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Comment: First, get your story straight... (Score 4, Insightful) 328

by QuietLagoon (#49141671) Attached to: The Programmers Who Want To Get Rid of Software Estimates

...Software project estimates are too often wrong, and the more time we throw at making them, the more we steal from the real work of building software...

...developers' back-of-the-envelope estimates...

From the above two quotes, it looks as if the author does not even know if too much or too little time is spent on estimates.

No wonder his managers are frustrating with the time estimates provided. The guy has not a clue.

Comment: Re:What would a Nurse Do (Score 1) 162

by QuietLagoon (#49128139) Attached to: Should a Service Robot Bring an Alcoholic a Drink?

...So most likely, any nursing robot would refuse to serve booze to any patient...

The title of this thread speaks about an alcoholic.

An alcoholic is not, by definition, a patient. So a nursing robot could refuse to serve alcohol to any patient, but that still does not answer the question posed by this thread's title.

Comment: Comodo, shame on you! (Score 1) 95

by QuietLagoon (#49116747) Attached to: Advertising Tool PrivDog Compromises HTTPS Security

...insecure HTTPS traffic interception ... an advertising product with ties to security vendor Comodo...

Comodo is a vendor that I [currently] rely upon for my PC firewall and my SSL certificates.

So, on one hand, I'm looking to Comodo to help me secure my computers and usage of my computers.

And on the other hand, Comodo is looking to install HTTPS traffic interceptors on my computers that increase the security vulnerability of my computers?

What frigging kind of security company is Comodo? Is Comodo a security company at all?

Comment: Too late... (Score 1) 95

by QuietLagoon (#49101281) Attached to: Linux Foundation: Bugs Can Be Made Shallow With Proper Funding
Once the bugs are in released code, it is too late to remove them efficiently.

Maybe a more cost-efficient approach to spending the Foundation's money would be to determine how and why the bugs get into the code in the first place, and reduce their occurrence as early in the development cycle as possible.

The earlier in the development cycle a bug is eliminated, the cheaper it is to eliminate the bug.

Comment: Re:Hmm? (Score 4, Interesting) 112

by QuietLagoon (#49095841) Attached to: TrueCrypt Audit Back On Track After Silence and Uncertainty

... TC could be perfect, but if HD firmware is able to read and share passwords then clearly much more work has to be done ... their analysis must address topics beyond the TC code itself.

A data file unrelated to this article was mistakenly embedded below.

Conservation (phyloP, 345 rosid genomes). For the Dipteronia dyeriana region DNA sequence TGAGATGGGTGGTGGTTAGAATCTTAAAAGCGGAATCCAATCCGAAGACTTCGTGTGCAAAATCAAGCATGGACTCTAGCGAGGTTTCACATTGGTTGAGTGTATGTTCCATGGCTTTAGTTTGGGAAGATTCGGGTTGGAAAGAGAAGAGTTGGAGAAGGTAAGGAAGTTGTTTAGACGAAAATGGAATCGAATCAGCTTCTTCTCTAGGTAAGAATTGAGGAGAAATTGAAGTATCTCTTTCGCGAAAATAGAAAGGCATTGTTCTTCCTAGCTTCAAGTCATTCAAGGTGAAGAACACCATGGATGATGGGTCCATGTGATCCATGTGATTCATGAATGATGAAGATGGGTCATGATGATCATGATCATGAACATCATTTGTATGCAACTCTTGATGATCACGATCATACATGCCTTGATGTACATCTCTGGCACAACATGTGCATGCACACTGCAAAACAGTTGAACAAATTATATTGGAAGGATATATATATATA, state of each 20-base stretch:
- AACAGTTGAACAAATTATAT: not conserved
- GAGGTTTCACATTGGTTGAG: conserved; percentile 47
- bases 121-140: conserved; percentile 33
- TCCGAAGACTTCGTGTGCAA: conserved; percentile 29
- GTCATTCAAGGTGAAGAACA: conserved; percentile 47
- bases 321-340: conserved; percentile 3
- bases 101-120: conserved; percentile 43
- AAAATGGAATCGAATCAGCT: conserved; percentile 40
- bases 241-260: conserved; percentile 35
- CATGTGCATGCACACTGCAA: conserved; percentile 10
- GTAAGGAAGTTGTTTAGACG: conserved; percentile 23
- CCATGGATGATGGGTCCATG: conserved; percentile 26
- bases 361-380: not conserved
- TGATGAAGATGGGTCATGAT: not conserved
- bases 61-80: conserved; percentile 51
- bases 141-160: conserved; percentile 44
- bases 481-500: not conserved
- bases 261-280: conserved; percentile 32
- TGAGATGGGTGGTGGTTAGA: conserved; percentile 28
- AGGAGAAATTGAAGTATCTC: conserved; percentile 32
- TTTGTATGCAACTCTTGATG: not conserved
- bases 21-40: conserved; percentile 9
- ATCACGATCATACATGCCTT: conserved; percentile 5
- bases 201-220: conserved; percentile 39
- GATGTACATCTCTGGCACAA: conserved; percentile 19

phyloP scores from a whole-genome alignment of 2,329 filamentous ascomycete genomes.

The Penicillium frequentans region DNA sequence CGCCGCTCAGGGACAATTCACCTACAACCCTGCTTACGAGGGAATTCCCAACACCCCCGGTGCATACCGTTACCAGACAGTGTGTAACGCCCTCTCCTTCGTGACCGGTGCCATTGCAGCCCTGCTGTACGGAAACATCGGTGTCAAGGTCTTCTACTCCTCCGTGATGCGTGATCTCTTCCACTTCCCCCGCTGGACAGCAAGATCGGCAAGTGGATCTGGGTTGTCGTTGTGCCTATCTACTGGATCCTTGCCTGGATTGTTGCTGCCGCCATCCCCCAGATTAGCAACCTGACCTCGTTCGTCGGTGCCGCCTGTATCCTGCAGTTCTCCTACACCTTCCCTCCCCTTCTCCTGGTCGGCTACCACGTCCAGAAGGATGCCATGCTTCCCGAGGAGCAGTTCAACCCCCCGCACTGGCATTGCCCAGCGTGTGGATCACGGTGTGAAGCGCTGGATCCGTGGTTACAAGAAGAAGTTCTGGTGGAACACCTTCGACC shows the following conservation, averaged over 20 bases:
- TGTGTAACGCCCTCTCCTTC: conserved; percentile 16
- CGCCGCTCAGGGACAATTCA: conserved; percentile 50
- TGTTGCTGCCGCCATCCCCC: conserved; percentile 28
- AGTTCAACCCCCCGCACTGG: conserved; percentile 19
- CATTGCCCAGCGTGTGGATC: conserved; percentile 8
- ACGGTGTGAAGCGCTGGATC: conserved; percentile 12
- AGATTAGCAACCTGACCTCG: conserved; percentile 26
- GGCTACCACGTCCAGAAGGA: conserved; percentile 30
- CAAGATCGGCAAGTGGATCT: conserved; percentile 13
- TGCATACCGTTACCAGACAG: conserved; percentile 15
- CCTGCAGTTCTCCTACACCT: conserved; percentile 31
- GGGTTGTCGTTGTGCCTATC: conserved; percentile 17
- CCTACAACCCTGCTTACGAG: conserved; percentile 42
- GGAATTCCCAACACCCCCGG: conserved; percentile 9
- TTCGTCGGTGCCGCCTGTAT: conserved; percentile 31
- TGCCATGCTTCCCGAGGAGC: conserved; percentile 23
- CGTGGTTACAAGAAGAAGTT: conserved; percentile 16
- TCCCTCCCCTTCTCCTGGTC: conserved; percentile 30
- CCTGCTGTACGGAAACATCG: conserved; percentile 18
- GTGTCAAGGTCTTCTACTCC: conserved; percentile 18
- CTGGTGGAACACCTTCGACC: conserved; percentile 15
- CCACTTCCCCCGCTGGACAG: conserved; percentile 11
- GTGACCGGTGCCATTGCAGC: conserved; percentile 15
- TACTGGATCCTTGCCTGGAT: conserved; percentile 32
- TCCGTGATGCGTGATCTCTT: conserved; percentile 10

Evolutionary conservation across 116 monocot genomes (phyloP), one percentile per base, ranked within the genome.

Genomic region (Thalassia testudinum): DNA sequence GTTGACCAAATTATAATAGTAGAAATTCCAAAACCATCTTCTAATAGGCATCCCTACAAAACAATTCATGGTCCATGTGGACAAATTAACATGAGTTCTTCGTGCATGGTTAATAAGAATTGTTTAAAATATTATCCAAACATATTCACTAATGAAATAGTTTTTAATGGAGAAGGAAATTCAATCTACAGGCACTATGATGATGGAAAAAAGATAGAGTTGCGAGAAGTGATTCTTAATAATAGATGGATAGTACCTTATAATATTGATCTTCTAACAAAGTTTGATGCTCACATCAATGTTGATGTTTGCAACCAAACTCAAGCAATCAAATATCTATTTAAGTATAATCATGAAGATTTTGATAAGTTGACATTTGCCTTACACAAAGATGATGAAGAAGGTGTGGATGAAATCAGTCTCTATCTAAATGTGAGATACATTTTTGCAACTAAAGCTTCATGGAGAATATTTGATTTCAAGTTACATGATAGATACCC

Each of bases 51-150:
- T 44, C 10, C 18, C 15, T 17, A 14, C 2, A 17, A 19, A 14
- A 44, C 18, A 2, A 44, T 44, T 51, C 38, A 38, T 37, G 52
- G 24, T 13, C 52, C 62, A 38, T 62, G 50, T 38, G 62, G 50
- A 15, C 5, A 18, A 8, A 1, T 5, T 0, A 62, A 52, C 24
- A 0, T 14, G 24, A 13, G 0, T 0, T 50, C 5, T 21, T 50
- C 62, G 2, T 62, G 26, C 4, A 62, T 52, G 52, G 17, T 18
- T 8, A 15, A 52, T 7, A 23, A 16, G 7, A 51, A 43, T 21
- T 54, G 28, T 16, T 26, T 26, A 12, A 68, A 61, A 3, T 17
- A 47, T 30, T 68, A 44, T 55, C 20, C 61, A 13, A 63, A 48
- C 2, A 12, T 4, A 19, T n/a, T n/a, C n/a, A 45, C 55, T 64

I disagree. Taking your point to its logical conclusion, the TC auditors should audit every computer on Earth, and all the software running on those computers.

That is very clearly beyond the scope of auditing TC.

I do think the TC auditors should publish a caution of some sort about ~the computer that runs TC~ but beyond that, it would be out of scope.

Comment: CTO admits Lenovo does not know its customers... (Score 2) 266

by QuietLagoon (#49094747) Attached to: Lenovo To Wipe Superfish Off PCs

...When asked whether his company vets the software they pre-install on their machines, he said, "Yes, we do. Obviously in this case we didn't do enough. The intent of loading this tool was to help enhance our users’ shopping experience. The feedback from users was that it wasn’t useful...

It is a rare occasion when a C-level exec admits that his company has not got a clue about what its customers want.

Since the marketing team are usually the ones responsible for knowing customer needs, will we be seeing a change in Lenovo's executive suite soon, say a new chief marketing officer?

Comment: First tier support staff? (Score 1) 96

by QuietLagoon (#49094351) Attached to: How Machine Learning Ate Microsoft
Could Microsoft be using this newfound machine learning for customer support?

A month or so ago, I had some issues with Microsoft's Bing bot not following the directions contained in my robots.txt file. When I sent an email in to the BingBot support address, the first reply I got back was that Microsoft considered my robots.txt instructions an "ideal" not something that has to be followed.

I pushed back and finally got someone who understand the purpose of robots.txt. That person told me to put a work-around into place, probably because Microsoft had no intention of fixing their bot to follow the robots.txt rules.

What was interesting about the whole series of email conversations was that the first "person" who answered my email did not seem to be a person at all. It just felt as if I was getting a reply from a email-bot.

The email-bot had some things right in its attempt to seem human --- (*) it first tried to push my support request aside, (*) when I didn't comply with that, it effectively told me to pound sand, (*) when I objected to that, it allowed me to bump up my request to a higher tier of support.

Comment: Does the OS really matter? (Score 2) 393

by QuietLagoon (#49070573) Attached to: PC-BSD: Set For Serious Growth?
I've been playing with various GNU/Linux distributions lately. Since I'm looking to run KDE, I can settle on a reasonable feature set that needs to work.


On a lark, I happened to install FreeBSD with KDE. It worked just as well as any of the GNU/Linux distributions. I wanted to look at PC-BSD, but my test notebook is 32-bit only, So I'll have to save that test for another day.

So now I'm wondering, since everything I need to do is available so long as I am able to run KDE, why does the underlying OS matter at all?

Nothing is more admirable than the fortitude with which millionaires tolerate the disadvantages of their wealth. -- Nero Wolfe